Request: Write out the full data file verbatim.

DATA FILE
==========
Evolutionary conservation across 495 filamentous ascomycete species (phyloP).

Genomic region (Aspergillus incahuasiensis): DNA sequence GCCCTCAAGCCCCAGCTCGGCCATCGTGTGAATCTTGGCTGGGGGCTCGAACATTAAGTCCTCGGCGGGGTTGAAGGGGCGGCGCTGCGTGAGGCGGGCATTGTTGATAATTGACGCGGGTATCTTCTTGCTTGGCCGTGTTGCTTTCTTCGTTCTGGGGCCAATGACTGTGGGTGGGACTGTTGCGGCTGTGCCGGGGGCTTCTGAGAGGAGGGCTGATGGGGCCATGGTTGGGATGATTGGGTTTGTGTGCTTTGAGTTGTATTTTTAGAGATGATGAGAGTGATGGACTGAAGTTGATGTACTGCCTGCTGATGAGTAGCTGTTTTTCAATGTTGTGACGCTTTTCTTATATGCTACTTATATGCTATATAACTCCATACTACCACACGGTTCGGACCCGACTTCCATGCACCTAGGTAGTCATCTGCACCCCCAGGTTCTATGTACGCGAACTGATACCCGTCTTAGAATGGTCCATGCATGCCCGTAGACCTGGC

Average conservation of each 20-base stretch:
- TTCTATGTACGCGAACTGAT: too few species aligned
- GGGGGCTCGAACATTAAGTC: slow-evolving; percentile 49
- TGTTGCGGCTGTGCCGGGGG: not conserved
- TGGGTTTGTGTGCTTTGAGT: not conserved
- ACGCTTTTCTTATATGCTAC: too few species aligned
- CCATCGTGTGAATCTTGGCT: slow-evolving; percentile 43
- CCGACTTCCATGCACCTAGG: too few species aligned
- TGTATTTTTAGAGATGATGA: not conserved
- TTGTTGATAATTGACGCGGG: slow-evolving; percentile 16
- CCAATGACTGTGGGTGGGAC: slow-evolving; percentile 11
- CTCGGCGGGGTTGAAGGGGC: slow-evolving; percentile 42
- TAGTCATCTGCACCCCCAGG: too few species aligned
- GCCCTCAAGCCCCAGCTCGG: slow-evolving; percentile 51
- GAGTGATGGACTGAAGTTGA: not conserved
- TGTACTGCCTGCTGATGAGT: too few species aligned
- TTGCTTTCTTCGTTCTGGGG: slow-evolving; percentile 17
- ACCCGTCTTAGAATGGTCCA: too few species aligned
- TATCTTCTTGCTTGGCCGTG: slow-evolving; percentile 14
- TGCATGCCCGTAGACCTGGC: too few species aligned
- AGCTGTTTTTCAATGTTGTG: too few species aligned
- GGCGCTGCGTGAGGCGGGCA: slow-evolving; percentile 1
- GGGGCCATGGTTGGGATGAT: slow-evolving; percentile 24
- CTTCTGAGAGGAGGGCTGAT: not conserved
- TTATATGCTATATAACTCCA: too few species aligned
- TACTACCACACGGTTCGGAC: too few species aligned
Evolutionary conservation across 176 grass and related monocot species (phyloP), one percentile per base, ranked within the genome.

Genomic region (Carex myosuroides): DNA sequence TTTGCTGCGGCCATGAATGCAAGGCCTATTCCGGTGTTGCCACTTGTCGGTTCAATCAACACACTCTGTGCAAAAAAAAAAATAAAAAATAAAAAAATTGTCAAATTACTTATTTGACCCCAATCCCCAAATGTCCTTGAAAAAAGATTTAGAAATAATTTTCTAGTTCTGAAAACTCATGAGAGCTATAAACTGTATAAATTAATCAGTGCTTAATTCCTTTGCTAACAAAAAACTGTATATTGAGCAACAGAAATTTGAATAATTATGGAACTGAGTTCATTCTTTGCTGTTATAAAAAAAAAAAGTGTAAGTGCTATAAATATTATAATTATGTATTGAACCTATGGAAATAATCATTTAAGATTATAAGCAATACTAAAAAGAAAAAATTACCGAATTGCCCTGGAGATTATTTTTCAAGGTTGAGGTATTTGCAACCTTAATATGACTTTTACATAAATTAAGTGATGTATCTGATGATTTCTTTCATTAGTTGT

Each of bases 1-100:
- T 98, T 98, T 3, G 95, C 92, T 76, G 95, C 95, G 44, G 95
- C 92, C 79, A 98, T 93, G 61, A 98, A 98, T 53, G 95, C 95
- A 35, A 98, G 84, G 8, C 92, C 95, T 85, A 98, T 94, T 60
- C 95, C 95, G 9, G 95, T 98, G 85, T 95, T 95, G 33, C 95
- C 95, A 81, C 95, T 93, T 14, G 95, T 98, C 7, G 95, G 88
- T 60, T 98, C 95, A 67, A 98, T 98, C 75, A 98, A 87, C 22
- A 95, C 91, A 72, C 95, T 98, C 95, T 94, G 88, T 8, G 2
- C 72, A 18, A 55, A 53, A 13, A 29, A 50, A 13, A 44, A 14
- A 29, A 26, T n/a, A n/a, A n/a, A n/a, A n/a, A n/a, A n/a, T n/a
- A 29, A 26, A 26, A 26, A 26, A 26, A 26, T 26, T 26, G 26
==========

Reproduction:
Evolutionary conservation across 495 filamentous ascomycete species (phyloP).

Genomic region (Aspergillus incahuasiensis): DNA sequence GCCCTCAAGCCCCAGCTCGGCCATCGTGTGAATCTTGGCTGGGGGCTCGAACATTAAGTCCTCGGCGGGGTTGAAGGGGCGGCGCTGCGTGAGGCGGGCATTGTTGATAATTGACGCGGGTATCTTCTTGCTTGGCCGTGTTGCTTTCTTCGTTCTGGGGCCAATGACTGTGGGTGGGACTGTTGCGGCTGTGCCGGGGGCTTCTGAGAGGAGGGCTGATGGGGCCATGGTTGGGATGATTGGGTTTGTGTGCTTTGAGTTGTATTTTTAGAGATGATGAGAGTGATGGACTGAAGTTGATGTACTGCCTGCTGATGAGTAGCTGTTTTTCAATGTTGTGACGCTTTTCTTATATGCTACTTATATGCTATATAACTCCATACTACCACACGGTTCGGACCCGACTTCCATGCACCTAGGTAGTCATCTGCACCCCCAGGTTCTATGTACGCGAACTGATACCCGTCTTAGAATGGTCCATGCATGCCCGTAGACCTGGC

Average conservation of each 20-base stretch:
- TTCTATGTACGCGAACTGAT: too few species aligned
- GGGGGCTCGAACATTAAGTC: slow-evolving; percentile 49
- TGTTGCGGCTGTGCCGGGGG: not conserved
- TGGGTTTGTGTGCTTTGAGT: not conserved
- ACGCTTTTCTTATATGCTAC: too few species aligned
- CCATCGTGTGAATCTTGGCT: slow-evolving; percentile 43
- CCGACTTCCATGCACCTAGG: too few species aligned
- TGTATTTTTAGAGATGATGA: not conserved
- TTGTTGATAATTGACGCGGG: slow-evolving; percentile 16
- CCAATGACTGTGGGTGGGAC: slow-evolving; percentile 11
- CTCGGCGGGGTTGAAGGGGC: slow-evolving; percentile 42
- TAGTCATCTGCACCCCCAGG: too few species aligned
- GCCCTCAAGCCCCAGCTCGG: slow-evolving; percentile 51
- GAGTGATGGACTGAAGTTGA: not conserved
- TGTACTGCCTGCTGATGAGT: too few species aligned
- TTGCTTTCTTCGTTCTGGGG: slow-evolving; percentile 17
- ACCCGTCTTAGAATGGTCCA: too few species aligned
- TATCTTCTTGCTTGGCCGTG: slow-evolving; percentile 14
- TGCATGCCCGTAGACCTGGC: too few species aligned
- AGCTGTTTTTCAATGTTGTG: too few species aligned
- GGCGCTGCGTGAGGCGGGCA: slow-evolving; percentile 1
- GGGGCCATGGTTGGGATGAT: slow-evolving; percentile 24
- CTTCTGAGAGGAGGGCTGAT: not conserved
- TTATATGCTATATAACTCCA: too few species aligned
- TACTACCACACGGTTCGGAC: too few species aligned
Evolutionary conservation across 176 grass and related monocot species (phyloP), one percentile per base, ranked within the genome.

Genomic region (Carex myosuroides): DNA sequence TTTGCTGCGGCCATGAATGCAAGGCCTATTCCGGTGTTGCCACTTGTCGGTTCAATCAACACACTCTGTGCAAAAAAAAAAATAAAAAATAAAAAAATTGTCAAATTACTTATTTGACCCCAATCCCCAAATGTCCTTGAAAAAAGATTTAGAAATAATTTTCTAGTTCTGAAAACTCATGAGAGCTATAAACTGTATAAATTAATCAGTGCTTAATTCCTTTGCTAACAAAAAACTGTATATTGAGCAACAGAAATTTGAATAATTATGGAACTGAGTTCATTCTTTGCTGTTATAAAAAAAAAAAGTGTAAGTGCTATAAATATTATAATTATGTATTGAACCTATGGAAATAATCATTTAAGATTATAAGCAATACTAAAAAGAAAAAATTACCGAATTGCCCTGGAGATTATTTTTCAAGGTTGAGGTATTTGCAACCTTAATATGACTTTTACATAAATTAAGTGATGTATCTGATGATTTCTTTCATTAGTTGT

Each of bases 1-100:
- T 98, T 98, T 3, G 95, C 92, T 76, G 95, C 95, G 44, G 95
- C 92, C 79, A 98, T 93, G 61, A 98, A 98, T 53, G 95, C 95
- A 35, A 98, G 84, G 8, C 92, C 95, T 85, A 98, T 94, T 60
- C 95, C 95, G 9, G 95, T 98, G 85, T 95, T 95, G 33, C 95
- C 95, A 81, C 95, T 93, T 14, G 95, T 98, C 7, G 95, G 88
- T 60, T 98, C 95, A 67, A 98, T 98, C 75, A 98, A 87, C 22
- A 95, C 91, A 72, C 95, T 98, C 95, T 94, G 88, T 8, G 2
- C 72, A 18, A 55, A 53, A 13, A 29, A 50, A 13, A 44, A 14
- A 29, A 26, T n/a, A n/a, A n/a, A n/a, A n/a, A n/a, A n/a, T n/a
- A 29, A 26, A 26, A 26, A 26, A 26, A 26, T 26, T 26, G 26